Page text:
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Wanting to be 'attractive'

July 1, 2011
A tongue-in-cheek look at what-if courses that enhance beauty

A tongue-in-cheek look at what-if courses that enhance beauty

by Eva M. Watson, RDH

As practicing dental hygienists, we have enormous responsibilities. Adhering to high clinical standards, building and sustaining long-term patient relations, and participating in continuing education courses are mandatory duties in our field. Without any of these models, the profession will suffer. If you are a confident dental hygiene clinician that takes her professional obligations seriously and ethically, you will succeed.

But what if you're ugly?

I recently came across two job postings for an office:

We are looking for a fun, happy, attractive, team-oriented hygienist for a high-end fee-for-service office.

The receptionist advertisement for the same practice read:

We are looking for a well-spoken, happy, attractive, professional receptionist for a high-end dental office. Must have dental experience and experience in Dentrix software. 36-plus hours a week, paid vacation, etc.; please send resume and photo if possible.

Attractive ... please send photo.

Fair enough. If you fit this physical requirement, you can rest assured the job is yours. Success!

But what if you have wrinkles? Adult acne? A plump, jiggly bottom? What if you have a hairy, protruding, brown mole on your face, saggy breasts, or your hair has the appearance of a wet yak? Some may consider these physical traits as unattractive, not conducive to the job requirements in question, if you will. As credible professionals, what can we do to make ourselves more physically attractive to potential dental employers like the one above? I offer readers two solutions:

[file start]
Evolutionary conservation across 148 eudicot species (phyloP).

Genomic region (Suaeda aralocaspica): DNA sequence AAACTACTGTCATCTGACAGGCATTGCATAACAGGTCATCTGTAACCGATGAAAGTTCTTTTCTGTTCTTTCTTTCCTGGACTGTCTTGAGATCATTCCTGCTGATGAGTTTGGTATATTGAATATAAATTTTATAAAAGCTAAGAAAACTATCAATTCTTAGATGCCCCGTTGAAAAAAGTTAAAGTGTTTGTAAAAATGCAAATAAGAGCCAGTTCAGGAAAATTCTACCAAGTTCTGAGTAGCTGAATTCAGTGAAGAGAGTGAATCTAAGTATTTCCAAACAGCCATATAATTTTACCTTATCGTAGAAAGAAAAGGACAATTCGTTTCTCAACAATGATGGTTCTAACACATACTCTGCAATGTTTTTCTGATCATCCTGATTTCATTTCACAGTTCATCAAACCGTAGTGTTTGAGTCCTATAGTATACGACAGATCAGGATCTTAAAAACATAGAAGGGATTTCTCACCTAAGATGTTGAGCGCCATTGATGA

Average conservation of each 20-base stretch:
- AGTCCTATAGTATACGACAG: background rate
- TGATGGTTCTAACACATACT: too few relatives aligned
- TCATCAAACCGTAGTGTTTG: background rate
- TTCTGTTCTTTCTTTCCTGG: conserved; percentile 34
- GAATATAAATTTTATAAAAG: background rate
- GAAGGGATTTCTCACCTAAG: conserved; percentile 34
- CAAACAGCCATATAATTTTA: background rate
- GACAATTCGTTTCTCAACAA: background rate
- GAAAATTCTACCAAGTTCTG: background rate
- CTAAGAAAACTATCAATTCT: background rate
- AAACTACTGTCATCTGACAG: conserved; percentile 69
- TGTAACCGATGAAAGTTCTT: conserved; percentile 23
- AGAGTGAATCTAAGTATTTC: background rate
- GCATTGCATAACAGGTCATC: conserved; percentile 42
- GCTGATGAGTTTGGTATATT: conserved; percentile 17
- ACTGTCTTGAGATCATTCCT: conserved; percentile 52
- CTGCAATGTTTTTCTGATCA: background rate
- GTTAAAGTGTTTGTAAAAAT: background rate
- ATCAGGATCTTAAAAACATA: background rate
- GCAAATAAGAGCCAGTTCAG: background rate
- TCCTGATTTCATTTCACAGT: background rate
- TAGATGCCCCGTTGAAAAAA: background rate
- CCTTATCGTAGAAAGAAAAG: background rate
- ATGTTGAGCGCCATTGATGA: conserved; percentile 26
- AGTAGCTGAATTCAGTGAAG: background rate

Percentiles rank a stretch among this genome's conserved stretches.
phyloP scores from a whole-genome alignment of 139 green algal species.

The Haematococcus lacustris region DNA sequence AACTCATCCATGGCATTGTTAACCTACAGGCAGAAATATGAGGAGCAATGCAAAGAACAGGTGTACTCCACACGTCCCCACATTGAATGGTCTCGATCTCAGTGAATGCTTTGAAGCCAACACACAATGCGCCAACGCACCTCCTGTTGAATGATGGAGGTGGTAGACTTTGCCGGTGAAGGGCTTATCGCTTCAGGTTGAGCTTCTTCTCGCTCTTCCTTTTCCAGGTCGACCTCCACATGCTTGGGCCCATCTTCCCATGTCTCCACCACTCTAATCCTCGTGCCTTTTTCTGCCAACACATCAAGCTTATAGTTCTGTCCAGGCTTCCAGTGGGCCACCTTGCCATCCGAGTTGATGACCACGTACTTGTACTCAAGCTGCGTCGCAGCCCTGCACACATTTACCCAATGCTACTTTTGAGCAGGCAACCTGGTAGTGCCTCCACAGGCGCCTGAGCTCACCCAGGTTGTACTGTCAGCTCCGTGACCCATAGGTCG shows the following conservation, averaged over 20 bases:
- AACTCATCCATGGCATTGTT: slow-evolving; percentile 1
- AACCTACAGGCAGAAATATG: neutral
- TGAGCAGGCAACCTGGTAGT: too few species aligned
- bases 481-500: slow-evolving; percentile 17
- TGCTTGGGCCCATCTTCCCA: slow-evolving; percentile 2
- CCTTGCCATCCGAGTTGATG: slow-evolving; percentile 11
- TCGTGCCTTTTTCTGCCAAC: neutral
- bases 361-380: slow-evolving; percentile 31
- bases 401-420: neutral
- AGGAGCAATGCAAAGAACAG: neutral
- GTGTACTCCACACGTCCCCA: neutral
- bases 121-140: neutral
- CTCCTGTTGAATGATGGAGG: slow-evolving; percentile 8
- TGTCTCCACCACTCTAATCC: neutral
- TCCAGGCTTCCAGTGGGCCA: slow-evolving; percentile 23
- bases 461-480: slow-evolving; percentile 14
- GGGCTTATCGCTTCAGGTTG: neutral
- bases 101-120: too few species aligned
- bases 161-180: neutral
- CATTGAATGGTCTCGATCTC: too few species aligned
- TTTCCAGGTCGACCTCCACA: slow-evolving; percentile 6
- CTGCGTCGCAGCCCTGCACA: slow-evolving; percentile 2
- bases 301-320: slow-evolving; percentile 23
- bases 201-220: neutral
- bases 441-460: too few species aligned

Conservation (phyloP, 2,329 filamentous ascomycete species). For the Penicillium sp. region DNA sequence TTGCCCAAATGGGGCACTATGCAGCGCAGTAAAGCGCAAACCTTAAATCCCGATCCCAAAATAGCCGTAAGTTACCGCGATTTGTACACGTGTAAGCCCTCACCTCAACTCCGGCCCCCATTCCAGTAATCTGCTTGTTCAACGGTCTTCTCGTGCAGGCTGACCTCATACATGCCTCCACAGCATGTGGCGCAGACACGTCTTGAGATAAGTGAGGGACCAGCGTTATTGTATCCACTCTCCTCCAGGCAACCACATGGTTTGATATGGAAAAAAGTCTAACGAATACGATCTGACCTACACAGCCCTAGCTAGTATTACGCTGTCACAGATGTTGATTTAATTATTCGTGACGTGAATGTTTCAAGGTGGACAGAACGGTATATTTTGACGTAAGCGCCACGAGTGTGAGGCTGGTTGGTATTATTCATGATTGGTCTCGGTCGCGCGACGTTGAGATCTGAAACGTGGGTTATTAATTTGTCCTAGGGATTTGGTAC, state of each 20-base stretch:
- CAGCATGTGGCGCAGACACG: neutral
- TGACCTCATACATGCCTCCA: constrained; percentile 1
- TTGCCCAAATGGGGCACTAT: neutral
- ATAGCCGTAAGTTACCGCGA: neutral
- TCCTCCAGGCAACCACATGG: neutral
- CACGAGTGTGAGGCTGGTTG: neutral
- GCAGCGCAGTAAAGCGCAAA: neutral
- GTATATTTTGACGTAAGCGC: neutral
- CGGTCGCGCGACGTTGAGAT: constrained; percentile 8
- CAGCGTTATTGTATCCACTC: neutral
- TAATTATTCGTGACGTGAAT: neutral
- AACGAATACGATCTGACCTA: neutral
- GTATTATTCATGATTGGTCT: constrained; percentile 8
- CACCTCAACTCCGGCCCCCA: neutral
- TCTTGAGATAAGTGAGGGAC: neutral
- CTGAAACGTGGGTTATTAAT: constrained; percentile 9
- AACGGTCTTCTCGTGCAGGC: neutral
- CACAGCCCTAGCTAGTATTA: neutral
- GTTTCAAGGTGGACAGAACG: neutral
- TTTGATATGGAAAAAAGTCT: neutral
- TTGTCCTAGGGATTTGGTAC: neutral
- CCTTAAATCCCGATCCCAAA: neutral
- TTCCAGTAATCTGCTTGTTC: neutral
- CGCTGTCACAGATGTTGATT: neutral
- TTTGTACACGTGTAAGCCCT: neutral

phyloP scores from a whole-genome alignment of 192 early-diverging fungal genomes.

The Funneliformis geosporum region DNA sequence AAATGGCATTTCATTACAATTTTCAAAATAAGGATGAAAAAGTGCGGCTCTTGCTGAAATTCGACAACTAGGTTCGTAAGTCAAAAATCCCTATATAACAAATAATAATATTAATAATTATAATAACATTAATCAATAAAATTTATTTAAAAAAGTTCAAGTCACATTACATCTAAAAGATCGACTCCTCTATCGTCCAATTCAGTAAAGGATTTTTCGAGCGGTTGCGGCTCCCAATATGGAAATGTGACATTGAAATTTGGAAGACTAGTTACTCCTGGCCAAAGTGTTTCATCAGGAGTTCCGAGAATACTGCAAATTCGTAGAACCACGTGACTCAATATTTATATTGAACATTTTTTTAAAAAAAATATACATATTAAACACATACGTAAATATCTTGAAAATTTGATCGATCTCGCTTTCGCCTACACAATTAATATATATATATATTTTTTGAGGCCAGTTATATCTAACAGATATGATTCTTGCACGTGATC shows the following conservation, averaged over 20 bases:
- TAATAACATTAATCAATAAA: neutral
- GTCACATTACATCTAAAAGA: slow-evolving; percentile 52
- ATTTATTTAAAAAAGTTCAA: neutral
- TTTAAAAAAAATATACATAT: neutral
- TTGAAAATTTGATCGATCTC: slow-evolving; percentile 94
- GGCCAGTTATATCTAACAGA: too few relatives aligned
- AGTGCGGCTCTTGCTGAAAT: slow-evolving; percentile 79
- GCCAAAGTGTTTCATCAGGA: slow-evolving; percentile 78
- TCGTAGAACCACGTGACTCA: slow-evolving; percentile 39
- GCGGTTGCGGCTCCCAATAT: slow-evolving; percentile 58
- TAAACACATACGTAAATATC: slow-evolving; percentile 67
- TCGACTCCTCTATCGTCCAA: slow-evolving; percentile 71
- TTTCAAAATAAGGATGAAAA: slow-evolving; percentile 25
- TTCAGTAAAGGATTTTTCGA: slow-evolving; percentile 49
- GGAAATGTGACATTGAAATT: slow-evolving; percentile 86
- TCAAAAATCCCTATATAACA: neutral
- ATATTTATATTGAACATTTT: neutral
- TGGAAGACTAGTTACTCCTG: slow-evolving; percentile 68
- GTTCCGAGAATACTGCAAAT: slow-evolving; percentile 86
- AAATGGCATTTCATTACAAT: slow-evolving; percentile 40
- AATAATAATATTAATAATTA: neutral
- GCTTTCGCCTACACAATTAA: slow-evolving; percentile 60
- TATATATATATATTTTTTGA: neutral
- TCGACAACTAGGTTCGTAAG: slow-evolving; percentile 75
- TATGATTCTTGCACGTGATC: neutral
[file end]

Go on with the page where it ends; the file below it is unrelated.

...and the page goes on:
• Dental Hygienist and Receptionist Compulsory Make-Over! – After this service is done with you, you'll be looking like a young, wrinkle-free, firm-bottomed dental kitten that will not only get you the jobs mentioned above, but will also reward you with unlimited job security, free lunches, and an inflated sense of favoritism from your new dental employer.

Receptionists: Patients will only see your beauty when you tell them dental implants are not covered under their insurance.

Hygienists: Selling dentistry will be so much easier when you bat your new, chemically-enhanced eyelashes. Everyone needs a make-over, especially those in the dental field. People are watching us.

  • Dumb-Down and Push-Up! The Twelve-Week Course for Dental Professionals – Degrees are so overrated. It is possible to become over-educated, you know. What dental employer wants that in his practice? These classes will teach you the ins and outs of suppressing your smarts and self-esteem while simultaneously transforming your physical presence by offering you an array of push-up bras that will surely get you noticed by potential dental employers. This course has been proven to show an increase in performance raises among dental receptionists and hygienists. How can you go wrong? Perky breasts equal more money. Hurray!

If only I practice what I preach, maybe this dental office would have hired me last year when I interviewed with them. It's my loss really, but I'm going to promise myself this: I will commit to beautifying myself for this practice. And when I become the attractive and photo-worthy professional they seek, I will blow them away with my fuller lips and tighter skin. I'll show them!

Eva M. Watson, RDH, is a freelance writer and has been practicing dental hygiene for six years. She is contributing author for She resides in Highland Park, Ill., with her husband, daughter, and a large cat named Cheese.

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